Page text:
// the following tests ensure that rotation can be effectively continuous - on reaching 
     // a stopping point the servo slews forward or back roughly 90 degrees (and the rig 360 degrees) 
     if (pan < P_MIN )
        pslew = PLU;
     else if (pan>P_MAX)
        pslew = PRD;
 } else {
     pt = 0;
     pst = 0;
  }     
}  

// routine to use input values to update model state
void updateModel() { 

//  if (shutter) {
//    Serial.println("Shutter pressed");
//  }		
//  if (hover) {
//  	Serial.println("Hover pressed");
//  }
//  if (model.shutter != shutter)
//     Serial.println("shutter changed");		
//  if (model.pan != pan)
//     Serial.println("pan changed");		
//  if (model.tilt != tilt)
//     Serial.println("tilt changed");		
//  if (model.hover != hover)
//     Serial.println("hover changed");		

  model.shutter = shutter;
  model.pan = pan;
  model.tilt = tilt; 
  model.hover = hover; 
}

// routine to convert model state into a transmitter frame and send it
void transmitFrame() {
  int s, h;
  if (model.shutter)
     s = SHUTTER_DOWN;
  else
     s = SHUTTER_UP;  
  if (model.hover)
     h = HOVER_LAND;
  else 
     h = HOVER_PORT;       
  tx.set_channel(S_CHANNEL,s);
  tx.set_channel(P_CHANNEL, model.pan);
  tx.set_channel(T_CHANNEL, model.tilt);
  tx.set_channel(H_CHANNEL, h);

  // we just set the other two channels to Hover value
  for( byte i = 4; i < tx.channel_count; i++ ) {
    tx.set_channel(i, 0, h);
  }
  tx.send_frame(modelid);
}

// routine executed just once at startup to set the initial state. Note that the buttons 
// and switches are all connected to ground (LOW) when pressed. Defining them as INPUT_PULLUP 
// means that when not pressed they will read HIGH.
void setup() {  
  pinMode(SHUTTER_BUTTON, INPUT_PULLUP);	
  pinMode(PAN_LEFT, INPUT_PULLUP);
  pinMode(PAN_RIGHT, INPUT_PULLUP);
  pinMode(HOVER_SW, INPUT_PULLUP);	
  
  panleft = panright = shutter = hover = false;
  pan = P_MIDDLE;
  tilt = T_MIDDLE;
  mt = pt = mst = pst = 0;
  pslew = PSLEWOFF;
  model.tilt = tilt;
  model.pan = pan;
  model.shutter = shutter;
  model.hover = hover;
  modelid = 0;	
  tx.begin();

  /* at start try binding if shutter button pressed (i.e. OFF) */
  if (!digitalRead(SHUTTER_BUTTON)) {
    	Serial.println("Bind started");
     tx.bind(bind_cb);
       	Serial.println("Bind stopped");
  }  
  Serial.println("setup ended"); 
}

// after setup has executed, this routine is called repeatedly until the TX is switched OFF.
void loop() {
  getInputs();
  updateModel();
  transmitFrame();
}

Note: because the pan servo is not a continuous 360° one, when the pan switch is toggled left or right panning has to be done in a timed manner. The code accomplishes this by keeping account of how long the switch is pressed and making a small pan (about 1.5°) every tenth of a second. In the same way, when the pan has reached a limit and the rig has to be rotated back by 360°, rather than doing this in one swift movement, the code slews through 360 degrees at a rate of about 6° every tenth of a second.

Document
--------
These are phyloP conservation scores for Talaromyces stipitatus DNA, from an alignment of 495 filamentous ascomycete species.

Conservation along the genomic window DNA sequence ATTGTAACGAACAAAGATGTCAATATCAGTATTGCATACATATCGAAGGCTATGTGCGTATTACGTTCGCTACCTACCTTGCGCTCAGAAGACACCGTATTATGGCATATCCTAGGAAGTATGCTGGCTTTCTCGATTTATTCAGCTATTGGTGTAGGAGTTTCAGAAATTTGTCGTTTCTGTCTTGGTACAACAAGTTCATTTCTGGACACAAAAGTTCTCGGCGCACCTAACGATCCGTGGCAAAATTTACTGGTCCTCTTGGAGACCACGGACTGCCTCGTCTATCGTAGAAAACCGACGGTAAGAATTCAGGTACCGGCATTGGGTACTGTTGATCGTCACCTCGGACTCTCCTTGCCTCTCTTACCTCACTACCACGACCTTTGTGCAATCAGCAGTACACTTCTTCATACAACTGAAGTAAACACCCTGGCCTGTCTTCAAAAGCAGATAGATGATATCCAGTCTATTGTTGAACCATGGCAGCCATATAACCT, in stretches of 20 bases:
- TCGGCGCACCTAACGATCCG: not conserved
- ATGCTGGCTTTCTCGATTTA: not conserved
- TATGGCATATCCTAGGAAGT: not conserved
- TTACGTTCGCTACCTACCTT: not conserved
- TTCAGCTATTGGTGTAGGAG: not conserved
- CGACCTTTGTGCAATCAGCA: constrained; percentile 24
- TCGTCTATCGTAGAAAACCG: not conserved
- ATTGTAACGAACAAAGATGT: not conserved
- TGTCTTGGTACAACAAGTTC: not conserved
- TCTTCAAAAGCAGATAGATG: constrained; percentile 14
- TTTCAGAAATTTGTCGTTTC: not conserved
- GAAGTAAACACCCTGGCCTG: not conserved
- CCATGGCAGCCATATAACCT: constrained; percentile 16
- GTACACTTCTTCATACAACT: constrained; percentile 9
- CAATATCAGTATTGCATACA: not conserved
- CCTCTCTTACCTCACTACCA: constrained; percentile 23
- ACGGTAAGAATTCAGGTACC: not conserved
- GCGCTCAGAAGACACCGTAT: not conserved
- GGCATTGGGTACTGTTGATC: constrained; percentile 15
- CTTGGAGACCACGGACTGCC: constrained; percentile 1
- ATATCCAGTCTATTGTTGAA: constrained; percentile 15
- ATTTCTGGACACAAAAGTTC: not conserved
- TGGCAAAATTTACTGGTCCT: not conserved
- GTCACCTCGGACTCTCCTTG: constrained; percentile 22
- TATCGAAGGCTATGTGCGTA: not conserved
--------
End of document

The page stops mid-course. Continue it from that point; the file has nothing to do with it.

Finally, note that in order that the rig tilts through 90° when the tilt potentiometer is rotated through 90°, the code assumes that one extreme has the pot at its minimum (0) value.

The Hover Rig

The rig is essentially the same design as Cris Benton's latest rig (for his EOS M3) which you can see here. Since I had access to a laser-cutter, I cut most of the parts either from 3mm plywood or 3mm perspex (a.k.a. lucite or plexiglass). Here are photos of the finished parts and the partially-assembled rig (wiring not tidied up) along with the controller:

and here are diagrams showing the various parts that make up the rig and how they are put together:

and finally a list naming them:

  1. Hover bearing holder (2 off)
  2. Tilt Frame (two off)
  3. Pan Frame (holds tilt servo)
  4. Pan Frame tube strengthener (3 off)
  5. Pan frame tilt servo inner support
  6. Hover bearing inner (2 off)
  7. Pan frame tilt servo outer support
  8. Pan axle frame (2 off)
  9. Pan frame switch support
  10. Leg support (2 off)
  11. Tilt axis strengthener (3 off)
  12. Pan frame
  13. Camera support plate
  14. Pan and Hover servo tube supports (8 off)
  15. Tilt servo horn plate
  16. tube support strengthener (8 off)
  17. Hover axle gear (32 teeth)
  18. Hover servo gear (32 teeth)
  19. Pan servo gear (64 teeth)
  20. Pan axle gear (16 teeth)

Some Construction Notes

I used 7.5mm Exel carbon-fibre tubes to hold the main and tilt frames together and the corresponding holes in the wooden parts are a tight fit for them (they needed a bit of reaming to allow the parts to slide). The pan frame tubes are 175mm long and the tilt frame tubes are 160mm. The legs are 6mm Exel tubes 180mm long.

The slots for the servos in parts 5 and 7 and the servo tube supports (part 14) are designed to fit TowerPro MG90S metal-geared servos). The holes in two of the gears (parts 18 and 19) are designed to take the servo horns for these servos as a push fit. The horns can then be screwed to the gears.

I used two small ball-bearings (4x12x4mm) to hold the HoVer axle - the two bearing holders (part 1) are tailored to fit these.

The one handmade part is the aluminium bracket that holds the camera. It was designed so the tilt/hover frame is properly balanced. The diagrams below show the key measurements but note that they are specific to an EOS M carrying the pancake lens (not the 18-55mm lens that Cris uses).

The picavet shown below is also made out of 3mm ply - two pieces glued together (necessary because some 3mm ply is too flexible and snaps under stress).

Weight of the Rig

Here's a table of the weight of the various components in grams:
Rig 170
4AAA battery 50
2.4GHz RX 10
5.8GHz Video transmitter + camera cable 42
Picavet (including hangups) 36
All-Up weight of rig 308
Camera (including pancake lens) 396
Take-off Weight 704

Version History

Comments, suggestions and bug reports welcome. Dave@zenoshrdlu.com.

For other SDM and CHDK-related stuff of mine, see here and here.